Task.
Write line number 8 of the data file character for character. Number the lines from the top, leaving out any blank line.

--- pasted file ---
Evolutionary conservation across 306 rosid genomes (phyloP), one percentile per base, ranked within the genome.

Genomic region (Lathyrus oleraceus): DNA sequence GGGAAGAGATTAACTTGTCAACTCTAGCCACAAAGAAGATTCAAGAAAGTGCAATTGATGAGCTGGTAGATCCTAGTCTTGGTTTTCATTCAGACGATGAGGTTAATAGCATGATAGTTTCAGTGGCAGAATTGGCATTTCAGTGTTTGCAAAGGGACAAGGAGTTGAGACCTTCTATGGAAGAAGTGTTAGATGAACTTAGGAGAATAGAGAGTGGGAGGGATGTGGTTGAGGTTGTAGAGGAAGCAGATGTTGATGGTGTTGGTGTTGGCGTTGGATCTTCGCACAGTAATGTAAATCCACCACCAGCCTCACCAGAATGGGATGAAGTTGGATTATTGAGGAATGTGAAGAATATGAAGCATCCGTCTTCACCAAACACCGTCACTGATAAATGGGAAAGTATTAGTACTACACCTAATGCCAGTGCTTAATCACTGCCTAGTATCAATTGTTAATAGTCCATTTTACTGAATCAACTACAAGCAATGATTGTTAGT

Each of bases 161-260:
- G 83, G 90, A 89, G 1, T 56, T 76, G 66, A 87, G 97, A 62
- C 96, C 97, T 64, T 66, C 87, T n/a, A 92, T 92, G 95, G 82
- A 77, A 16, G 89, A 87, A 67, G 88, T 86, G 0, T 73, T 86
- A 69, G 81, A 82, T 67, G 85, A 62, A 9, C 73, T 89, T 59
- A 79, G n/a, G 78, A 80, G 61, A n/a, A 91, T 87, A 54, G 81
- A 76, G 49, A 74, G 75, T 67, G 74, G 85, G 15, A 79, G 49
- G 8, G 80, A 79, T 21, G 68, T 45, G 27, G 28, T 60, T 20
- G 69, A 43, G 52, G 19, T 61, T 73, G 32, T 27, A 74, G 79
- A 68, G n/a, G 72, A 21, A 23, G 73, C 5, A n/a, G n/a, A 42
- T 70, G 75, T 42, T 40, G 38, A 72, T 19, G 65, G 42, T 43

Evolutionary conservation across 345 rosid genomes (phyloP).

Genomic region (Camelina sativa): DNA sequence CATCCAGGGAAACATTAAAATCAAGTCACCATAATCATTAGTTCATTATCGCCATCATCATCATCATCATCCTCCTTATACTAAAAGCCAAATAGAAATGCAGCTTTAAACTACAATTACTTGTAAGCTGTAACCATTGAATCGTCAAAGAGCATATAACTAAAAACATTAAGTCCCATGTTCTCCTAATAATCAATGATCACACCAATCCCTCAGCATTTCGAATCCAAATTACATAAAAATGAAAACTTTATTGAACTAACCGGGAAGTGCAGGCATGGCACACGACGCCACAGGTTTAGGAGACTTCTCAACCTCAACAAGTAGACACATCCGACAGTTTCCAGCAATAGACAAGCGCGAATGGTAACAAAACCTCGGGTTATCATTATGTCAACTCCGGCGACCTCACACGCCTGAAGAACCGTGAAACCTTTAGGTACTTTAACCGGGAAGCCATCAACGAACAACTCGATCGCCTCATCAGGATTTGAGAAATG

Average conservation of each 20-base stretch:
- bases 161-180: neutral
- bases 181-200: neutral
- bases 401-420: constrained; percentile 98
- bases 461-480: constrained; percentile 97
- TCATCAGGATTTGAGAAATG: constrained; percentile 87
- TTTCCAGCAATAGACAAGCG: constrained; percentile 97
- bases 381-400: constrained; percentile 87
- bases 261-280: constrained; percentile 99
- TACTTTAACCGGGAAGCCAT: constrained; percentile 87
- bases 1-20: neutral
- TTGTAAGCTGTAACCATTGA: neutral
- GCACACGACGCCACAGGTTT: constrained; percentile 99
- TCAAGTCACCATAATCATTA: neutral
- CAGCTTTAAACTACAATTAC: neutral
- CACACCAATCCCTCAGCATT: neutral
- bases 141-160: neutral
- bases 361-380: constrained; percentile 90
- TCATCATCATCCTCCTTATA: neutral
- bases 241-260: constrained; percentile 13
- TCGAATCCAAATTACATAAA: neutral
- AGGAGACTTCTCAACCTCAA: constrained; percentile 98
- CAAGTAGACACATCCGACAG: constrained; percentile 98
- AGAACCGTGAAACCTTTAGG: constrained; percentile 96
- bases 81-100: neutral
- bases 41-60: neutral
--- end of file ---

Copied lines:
- A 79, G n/a, G 78, A 80, G 61, A n/a, A 91, T 87, A 54, G 81